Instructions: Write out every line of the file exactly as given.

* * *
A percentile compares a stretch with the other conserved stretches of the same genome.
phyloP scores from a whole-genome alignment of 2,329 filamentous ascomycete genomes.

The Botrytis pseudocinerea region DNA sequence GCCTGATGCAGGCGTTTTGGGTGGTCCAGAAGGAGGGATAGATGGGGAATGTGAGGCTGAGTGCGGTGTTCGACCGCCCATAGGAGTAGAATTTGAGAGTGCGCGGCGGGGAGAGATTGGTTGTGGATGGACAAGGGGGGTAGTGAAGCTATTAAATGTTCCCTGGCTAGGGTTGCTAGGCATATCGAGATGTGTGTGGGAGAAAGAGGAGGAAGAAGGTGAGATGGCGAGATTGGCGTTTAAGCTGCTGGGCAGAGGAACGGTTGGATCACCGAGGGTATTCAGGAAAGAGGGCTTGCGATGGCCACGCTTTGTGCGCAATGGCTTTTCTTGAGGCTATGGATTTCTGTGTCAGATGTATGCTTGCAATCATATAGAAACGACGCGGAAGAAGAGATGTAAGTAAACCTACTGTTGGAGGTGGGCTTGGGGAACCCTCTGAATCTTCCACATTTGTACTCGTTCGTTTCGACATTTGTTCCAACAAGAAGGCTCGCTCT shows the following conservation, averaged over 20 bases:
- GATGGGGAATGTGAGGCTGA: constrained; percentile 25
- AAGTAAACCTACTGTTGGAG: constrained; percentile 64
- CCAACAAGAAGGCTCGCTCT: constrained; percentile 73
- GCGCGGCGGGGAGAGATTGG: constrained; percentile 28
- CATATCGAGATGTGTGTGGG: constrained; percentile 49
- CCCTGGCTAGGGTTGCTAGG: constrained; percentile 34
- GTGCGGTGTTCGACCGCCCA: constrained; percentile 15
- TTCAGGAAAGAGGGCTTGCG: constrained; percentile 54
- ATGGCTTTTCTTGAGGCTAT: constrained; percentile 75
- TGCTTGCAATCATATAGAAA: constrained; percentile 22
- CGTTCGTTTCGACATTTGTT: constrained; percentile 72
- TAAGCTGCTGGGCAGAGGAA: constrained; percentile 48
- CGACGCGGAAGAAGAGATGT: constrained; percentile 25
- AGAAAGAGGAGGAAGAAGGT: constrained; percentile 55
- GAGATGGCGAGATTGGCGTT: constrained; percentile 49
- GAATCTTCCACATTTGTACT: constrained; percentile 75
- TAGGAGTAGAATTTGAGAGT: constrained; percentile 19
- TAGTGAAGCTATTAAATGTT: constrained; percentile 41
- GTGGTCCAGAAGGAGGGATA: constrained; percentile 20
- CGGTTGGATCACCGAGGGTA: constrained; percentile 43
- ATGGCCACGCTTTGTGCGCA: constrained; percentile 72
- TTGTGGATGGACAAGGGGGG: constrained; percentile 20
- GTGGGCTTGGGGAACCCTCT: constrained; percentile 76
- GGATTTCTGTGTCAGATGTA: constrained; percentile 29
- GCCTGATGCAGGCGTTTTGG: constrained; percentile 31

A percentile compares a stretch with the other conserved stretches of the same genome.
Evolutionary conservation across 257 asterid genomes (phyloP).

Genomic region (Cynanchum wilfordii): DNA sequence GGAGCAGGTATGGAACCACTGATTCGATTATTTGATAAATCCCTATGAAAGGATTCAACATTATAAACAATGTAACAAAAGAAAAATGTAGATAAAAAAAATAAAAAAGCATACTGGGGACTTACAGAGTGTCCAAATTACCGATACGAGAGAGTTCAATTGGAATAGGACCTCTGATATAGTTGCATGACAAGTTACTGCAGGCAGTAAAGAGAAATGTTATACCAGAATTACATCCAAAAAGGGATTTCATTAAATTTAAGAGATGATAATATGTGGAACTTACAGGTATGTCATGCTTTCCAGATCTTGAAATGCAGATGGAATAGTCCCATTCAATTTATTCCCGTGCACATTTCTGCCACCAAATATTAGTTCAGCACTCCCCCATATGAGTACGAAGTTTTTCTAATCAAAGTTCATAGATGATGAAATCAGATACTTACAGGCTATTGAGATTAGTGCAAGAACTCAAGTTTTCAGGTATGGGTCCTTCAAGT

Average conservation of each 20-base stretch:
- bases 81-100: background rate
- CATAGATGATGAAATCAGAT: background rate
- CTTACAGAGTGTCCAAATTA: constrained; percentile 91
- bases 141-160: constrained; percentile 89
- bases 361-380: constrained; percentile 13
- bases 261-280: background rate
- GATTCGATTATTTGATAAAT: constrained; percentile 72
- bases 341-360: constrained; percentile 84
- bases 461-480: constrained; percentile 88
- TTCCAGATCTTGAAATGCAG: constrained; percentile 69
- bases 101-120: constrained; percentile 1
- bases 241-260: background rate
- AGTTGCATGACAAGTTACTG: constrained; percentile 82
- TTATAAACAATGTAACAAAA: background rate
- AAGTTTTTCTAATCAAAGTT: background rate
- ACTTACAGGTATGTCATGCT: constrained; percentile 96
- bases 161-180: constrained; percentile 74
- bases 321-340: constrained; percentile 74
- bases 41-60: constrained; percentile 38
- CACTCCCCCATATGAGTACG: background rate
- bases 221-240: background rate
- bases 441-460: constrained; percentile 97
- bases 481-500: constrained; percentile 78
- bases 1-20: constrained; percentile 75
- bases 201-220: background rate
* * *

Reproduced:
A percentile compares a stretch with the other conserved stretches of the same genome.
phyloP scores from a whole-genome alignment of 2,329 filamentous ascomycete genomes.

The Botrytis pseudocinerea region DNA sequence GCCTGATGCAGGCGTTTTGGGTGGTCCAGAAGGAGGGATAGATGGGGAATGTGAGGCTGAGTGCGGTGTTCGACCGCCCATAGGAGTAGAATTTGAGAGTGCGCGGCGGGGAGAGATTGGTTGTGGATGGACAAGGGGGGTAGTGAAGCTATTAAATGTTCCCTGGCTAGGGTTGCTAGGCATATCGAGATGTGTGTGGGAGAAAGAGGAGGAAGAAGGTGAGATGGCGAGATTGGCGTTTAAGCTGCTGGGCAGAGGAACGGTTGGATCACCGAGGGTATTCAGGAAAGAGGGCTTGCGATGGCCACGCTTTGTGCGCAATGGCTTTTCTTGAGGCTATGGATTTCTGTGTCAGATGTATGCTTGCAATCATATAGAAACGACGCGGAAGAAGAGATGTAAGTAAACCTACTGTTGGAGGTGGGCTTGGGGAACCCTCTGAATCTTCCACATTTGTACTCGTTCGTTTCGACATTTGTTCCAACAAGAAGGCTCGCTCT shows the following conservation, averaged over 20 bases:
- GATGGGGAATGTGAGGCTGA: constrained; percentile 25
- AAGTAAACCTACTGTTGGAG: constrained; percentile 64
- CCAACAAGAAGGCTCGCTCT: constrained; percentile 73
- GCGCGGCGGGGAGAGATTGG: constrained; percentile 28
- CATATCGAGATGTGTGTGGG: constrained; percentile 49
- CCCTGGCTAGGGTTGCTAGG: constrained; percentile 34
- GTGCGGTGTTCGACCGCCCA: constrained; percentile 15
- TTCAGGAAAGAGGGCTTGCG: constrained; percentile 54
- ATGGCTTTTCTTGAGGCTAT: constrained; percentile 75
- TGCTTGCAATCATATAGAAA: constrained; percentile 22
- CGTTCGTTTCGACATTTGTT: constrained; percentile 72
- TAAGCTGCTGGGCAGAGGAA: constrained; percentile 48
- CGACGCGGAAGAAGAGATGT: constrained; percentile 25
- AGAAAGAGGAGGAAGAAGGT: constrained; percentile 55
- GAGATGGCGAGATTGGCGTT: constrained; percentile 49
- GAATCTTCCACATTTGTACT: constrained; percentile 75
- TAGGAGTAGAATTTGAGAGT: constrained; percentile 19
- TAGTGAAGCTATTAAATGTT: constrained; percentile 41
- GTGGTCCAGAAGGAGGGATA: constrained; percentile 20
- CGGTTGGATCACCGAGGGTA: constrained; percentile 43
- ATGGCCACGCTTTGTGCGCA: constrained; percentile 72
- TTGTGGATGGACAAGGGGGG: constrained; percentile 20
- GTGGGCTTGGGGAACCCTCT: constrained; percentile 76
- GGATTTCTGTGTCAGATGTA: constrained; percentile 29
- GCCTGATGCAGGCGTTTTGG: constrained; percentile 31

A percentile compares a stretch with the other conserved stretches of the same genome.
Evolutionary conservation across 257 asterid genomes (phyloP).

Genomic region (Cynanchum wilfordii): DNA sequence GGAGCAGGTATGGAACCACTGATTCGATTATTTGATAAATCCCTATGAAAGGATTCAACATTATAAACAATGTAACAAAAGAAAAATGTAGATAAAAAAAATAAAAAAGCATACTGGGGACTTACAGAGTGTCCAAATTACCGATACGAGAGAGTTCAATTGGAATAGGACCTCTGATATAGTTGCATGACAAGTTACTGCAGGCAGTAAAGAGAAATGTTATACCAGAATTACATCCAAAAAGGGATTTCATTAAATTTAAGAGATGATAATATGTGGAACTTACAGGTATGTCATGCTTTCCAGATCTTGAAATGCAGATGGAATAGTCCCATTCAATTTATTCCCGTGCACATTTCTGCCACCAAATATTAGTTCAGCACTCCCCCATATGAGTACGAAGTTTTTCTAATCAAAGTTCATAGATGATGAAATCAGATACTTACAGGCTATTGAGATTAGTGCAAGAACTCAAGTTTTCAGGTATGGGTCCTTCAAGT

Average conservation of each 20-base stretch:
- bases 81-100: background rate
- CATAGATGATGAAATCAGAT: background rate
- CTTACAGAGTGTCCAAATTA: constrained; percentile 91
- bases 141-160: constrained; percentile 89
- bases 361-380: constrained; percentile 13
- bases 261-280: background rate
- GATTCGATTATTTGATAAAT: constrained; percentile 72
- bases 341-360: constrained; percentile 84
- bases 461-480: constrained; percentile 88
- TTCCAGATCTTGAAATGCAG: constrained; percentile 69
- bases 101-120: constrained; percentile 1
- bases 241-260: background rate
- AGTTGCATGACAAGTTACTG: constrained; percentile 82
- TTATAAACAATGTAACAAAA: background rate
- AAGTTTTTCTAATCAAAGTT: background rate
- ACTTACAGGTATGTCATGCT: constrained; percentile 96
- bases 161-180: constrained; percentile 74
- bases 321-340: constrained; percentile 74
- bases 41-60: constrained; percentile 38
- CACTCCCCCATATGAGTACG: background rate
- bases 221-240: background rate
- bases 441-460: constrained; percentile 97
- bases 481-500: constrained; percentile 78
- bases 1-20: constrained; percentile 75
- bases 201-220: background rate